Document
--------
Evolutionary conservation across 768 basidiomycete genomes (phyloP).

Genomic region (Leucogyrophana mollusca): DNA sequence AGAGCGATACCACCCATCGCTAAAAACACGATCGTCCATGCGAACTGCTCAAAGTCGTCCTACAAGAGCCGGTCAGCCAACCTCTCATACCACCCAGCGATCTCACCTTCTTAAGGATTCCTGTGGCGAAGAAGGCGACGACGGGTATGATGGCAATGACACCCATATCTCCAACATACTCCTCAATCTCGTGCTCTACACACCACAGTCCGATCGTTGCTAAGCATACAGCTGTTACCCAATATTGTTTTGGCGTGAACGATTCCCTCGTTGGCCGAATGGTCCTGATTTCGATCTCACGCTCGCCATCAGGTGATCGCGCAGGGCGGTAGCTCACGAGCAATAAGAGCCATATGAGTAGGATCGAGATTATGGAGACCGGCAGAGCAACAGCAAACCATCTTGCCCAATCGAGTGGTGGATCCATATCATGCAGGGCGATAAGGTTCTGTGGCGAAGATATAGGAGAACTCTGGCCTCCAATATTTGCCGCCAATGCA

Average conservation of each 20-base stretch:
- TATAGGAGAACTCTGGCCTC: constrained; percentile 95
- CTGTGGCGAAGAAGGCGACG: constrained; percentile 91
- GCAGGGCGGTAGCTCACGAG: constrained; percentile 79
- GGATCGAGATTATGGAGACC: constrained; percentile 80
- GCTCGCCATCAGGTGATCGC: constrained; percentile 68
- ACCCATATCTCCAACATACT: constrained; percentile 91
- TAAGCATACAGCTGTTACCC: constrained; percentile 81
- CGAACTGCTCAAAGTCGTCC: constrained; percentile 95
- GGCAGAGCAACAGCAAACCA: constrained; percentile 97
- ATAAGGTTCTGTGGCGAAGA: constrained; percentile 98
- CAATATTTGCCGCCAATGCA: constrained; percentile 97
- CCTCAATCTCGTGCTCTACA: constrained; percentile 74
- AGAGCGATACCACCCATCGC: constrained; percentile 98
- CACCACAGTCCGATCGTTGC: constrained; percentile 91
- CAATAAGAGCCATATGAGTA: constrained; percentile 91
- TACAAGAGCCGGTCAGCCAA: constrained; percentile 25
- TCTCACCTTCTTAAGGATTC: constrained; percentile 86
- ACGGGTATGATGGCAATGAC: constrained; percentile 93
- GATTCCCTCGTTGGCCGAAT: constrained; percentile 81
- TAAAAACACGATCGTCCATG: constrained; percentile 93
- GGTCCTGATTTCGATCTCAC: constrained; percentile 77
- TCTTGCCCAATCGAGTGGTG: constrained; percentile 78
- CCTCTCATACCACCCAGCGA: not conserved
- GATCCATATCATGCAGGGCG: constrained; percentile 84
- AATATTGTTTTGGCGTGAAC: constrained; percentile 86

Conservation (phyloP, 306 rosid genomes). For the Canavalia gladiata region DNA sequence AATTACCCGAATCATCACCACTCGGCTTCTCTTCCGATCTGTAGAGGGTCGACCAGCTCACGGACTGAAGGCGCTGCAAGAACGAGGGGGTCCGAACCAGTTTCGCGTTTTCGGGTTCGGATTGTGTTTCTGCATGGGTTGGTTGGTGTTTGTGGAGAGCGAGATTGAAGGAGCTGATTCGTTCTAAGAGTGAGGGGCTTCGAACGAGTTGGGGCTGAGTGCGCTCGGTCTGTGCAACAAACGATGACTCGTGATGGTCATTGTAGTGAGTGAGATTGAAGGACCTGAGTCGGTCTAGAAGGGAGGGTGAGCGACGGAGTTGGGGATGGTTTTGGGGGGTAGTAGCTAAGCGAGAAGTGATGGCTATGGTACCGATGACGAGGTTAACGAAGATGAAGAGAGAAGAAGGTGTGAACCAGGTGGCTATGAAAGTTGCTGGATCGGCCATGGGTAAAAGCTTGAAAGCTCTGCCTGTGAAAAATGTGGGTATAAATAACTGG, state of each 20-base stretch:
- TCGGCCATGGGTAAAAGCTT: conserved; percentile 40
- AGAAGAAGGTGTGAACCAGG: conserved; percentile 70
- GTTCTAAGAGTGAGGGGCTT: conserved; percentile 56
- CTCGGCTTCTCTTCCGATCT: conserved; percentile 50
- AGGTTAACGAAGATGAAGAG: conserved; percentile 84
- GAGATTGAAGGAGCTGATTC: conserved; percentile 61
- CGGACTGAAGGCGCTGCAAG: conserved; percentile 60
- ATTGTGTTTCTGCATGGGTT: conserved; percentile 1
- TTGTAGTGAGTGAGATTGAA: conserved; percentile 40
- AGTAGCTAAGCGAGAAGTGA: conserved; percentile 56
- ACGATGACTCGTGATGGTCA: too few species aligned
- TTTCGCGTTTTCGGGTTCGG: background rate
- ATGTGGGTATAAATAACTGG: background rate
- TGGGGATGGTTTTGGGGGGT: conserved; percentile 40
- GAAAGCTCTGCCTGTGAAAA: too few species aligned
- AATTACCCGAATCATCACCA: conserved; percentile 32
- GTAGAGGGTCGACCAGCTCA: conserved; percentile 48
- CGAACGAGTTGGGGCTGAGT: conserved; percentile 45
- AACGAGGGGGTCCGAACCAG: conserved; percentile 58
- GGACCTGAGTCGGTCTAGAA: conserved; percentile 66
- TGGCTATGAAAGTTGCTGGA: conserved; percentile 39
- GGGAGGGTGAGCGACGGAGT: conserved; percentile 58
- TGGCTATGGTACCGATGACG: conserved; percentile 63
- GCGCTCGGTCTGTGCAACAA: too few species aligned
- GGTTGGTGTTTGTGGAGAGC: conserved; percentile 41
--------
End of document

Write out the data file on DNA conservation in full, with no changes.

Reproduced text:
Evolutionary conservation across 768 basidiomycete genomes (phyloP).

Genomic region (Leucogyrophana mollusca): DNA sequence AGAGCGATACCACCCATCGCTAAAAACACGATCGTCCATGCGAACTGCTCAAAGTCGTCCTACAAGAGCCGGTCAGCCAACCTCTCATACCACCCAGCGATCTCACCTTCTTAAGGATTCCTGTGGCGAAGAAGGCGACGACGGGTATGATGGCAATGACACCCATATCTCCAACATACTCCTCAATCTCGTGCTCTACACACCACAGTCCGATCGTTGCTAAGCATACAGCTGTTACCCAATATTGTTTTGGCGTGAACGATTCCCTCGTTGGCCGAATGGTCCTGATTTCGATCTCACGCTCGCCATCAGGTGATCGCGCAGGGCGGTAGCTCACGAGCAATAAGAGCCATATGAGTAGGATCGAGATTATGGAGACCGGCAGAGCAACAGCAAACCATCTTGCCCAATCGAGTGGTGGATCCATATCATGCAGGGCGATAAGGTTCTGTGGCGAAGATATAGGAGAACTCTGGCCTCCAATATTTGCCGCCAATGCA

Average conservation of each 20-base stretch:
- TATAGGAGAACTCTGGCCTC: constrained; percentile 95
- CTGTGGCGAAGAAGGCGACG: constrained; percentile 91
- GCAGGGCGGTAGCTCACGAG: constrained; percentile 79
- GGATCGAGATTATGGAGACC: constrained; percentile 80
- GCTCGCCATCAGGTGATCGC: constrained; percentile 68
- ACCCATATCTCCAACATACT: constrained; percentile 91
- TAAGCATACAGCTGTTACCC: constrained; percentile 81
- CGAACTGCTCAAAGTCGTCC: constrained; percentile 95
- GGCAGAGCAACAGCAAACCA: constrained; percentile 97
- ATAAGGTTCTGTGGCGAAGA: constrained; percentile 98
- CAATATTTGCCGCCAATGCA: constrained; percentile 97
- CCTCAATCTCGTGCTCTACA: constrained; percentile 74
- AGAGCGATACCACCCATCGC: constrained; percentile 98
- CACCACAGTCCGATCGTTGC: constrained; percentile 91
- CAATAAGAGCCATATGAGTA: constrained; percentile 91
- TACAAGAGCCGGTCAGCCAA: constrained; percentile 25
- TCTCACCTTCTTAAGGATTC: constrained; percentile 86
- ACGGGTATGATGGCAATGAC: constrained; percentile 93
- GATTCCCTCGTTGGCCGAAT: constrained; percentile 81
- TAAAAACACGATCGTCCATG: constrained; percentile 93
- GGTCCTGATTTCGATCTCAC: constrained; percentile 77
- TCTTGCCCAATCGAGTGGTG: constrained; percentile 78
- CCTCTCATACCACCCAGCGA: not conserved
- GATCCATATCATGCAGGGCG: constrained; percentile 84
- AATATTGTTTTGGCGTGAAC: constrained; percentile 86

Conservation (phyloP, 306 rosid genomes). For the Canavalia gladiata region DNA sequence AATTACCCGAATCATCACCACTCGGCTTCTCTTCCGATCTGTAGAGGGTCGACCAGCTCACGGACTGAAGGCGCTGCAAGAACGAGGGGGTCCGAACCAGTTTCGCGTTTTCGGGTTCGGATTGTGTTTCTGCATGGGTTGGTTGGTGTTTGTGGAGAGCGAGATTGAAGGAGCTGATTCGTTCTAAGAGTGAGGGGCTTCGAACGAGTTGGGGCTGAGTGCGCTCGGTCTGTGCAACAAACGATGACTCGTGATGGTCATTGTAGTGAGTGAGATTGAAGGACCTGAGTCGGTCTAGAAGGGAGGGTGAGCGACGGAGTTGGGGATGGTTTTGGGGGGTAGTAGCTAAGCGAGAAGTGATGGCTATGGTACCGATGACGAGGTTAACGAAGATGAAGAGAGAAGAAGGTGTGAACCAGGTGGCTATGAAAGTTGCTGGATCGGCCATGGGTAAAAGCTTGAAAGCTCTGCCTGTGAAAAATGTGGGTATAAATAACTGG, state of each 20-base stretch:
- TCGGCCATGGGTAAAAGCTT: conserved; percentile 40
- AGAAGAAGGTGTGAACCAGG: conserved; percentile 70
- GTTCTAAGAGTGAGGGGCTT: conserved; percentile 56
- CTCGGCTTCTCTTCCGATCT: conserved; percentile 50
- AGGTTAACGAAGATGAAGAG: conserved; percentile 84
- GAGATTGAAGGAGCTGATTC: conserved; percentile 61
- CGGACTGAAGGCGCTGCAAG: conserved; percentile 60
- ATTGTGTTTCTGCATGGGTT: conserved; percentile 1
- TTGTAGTGAGTGAGATTGAA: conserved; percentile 40
- AGTAGCTAAGCGAGAAGTGA: conserved; percentile 56
- ACGATGACTCGTGATGGTCA: too few species aligned
- TTTCGCGTTTTCGGGTTCGG: background rate
- ATGTGGGTATAAATAACTGG: background rate
- TGGGGATGGTTTTGGGGGGT: conserved; percentile 40
- GAAAGCTCTGCCTGTGAAAA: too few species aligned
- AATTACCCGAATCATCACCA: conserved; percentile 32
- GTAGAGGGTCGACCAGCTCA: conserved; percentile 48
- CGAACGAGTTGGGGCTGAGT: conserved; percentile 45
- AACGAGGGGGTCCGAACCAG: conserved; percentile 58
- GGACCTGAGTCGGTCTAGAA: conserved; percentile 66
- TGGCTATGAAAGTTGCTGGA: conserved; percentile 39
- GGGAGGGTGAGCGACGGAGT: conserved; percentile 58
- TGGCTATGGTACCGATGACG: conserved; percentile 63
- GCGCTCGGTCTGTGCAACAA: too few species aligned
- GGTTGGTGTTTGTGGAGAGC: conserved; percentile 41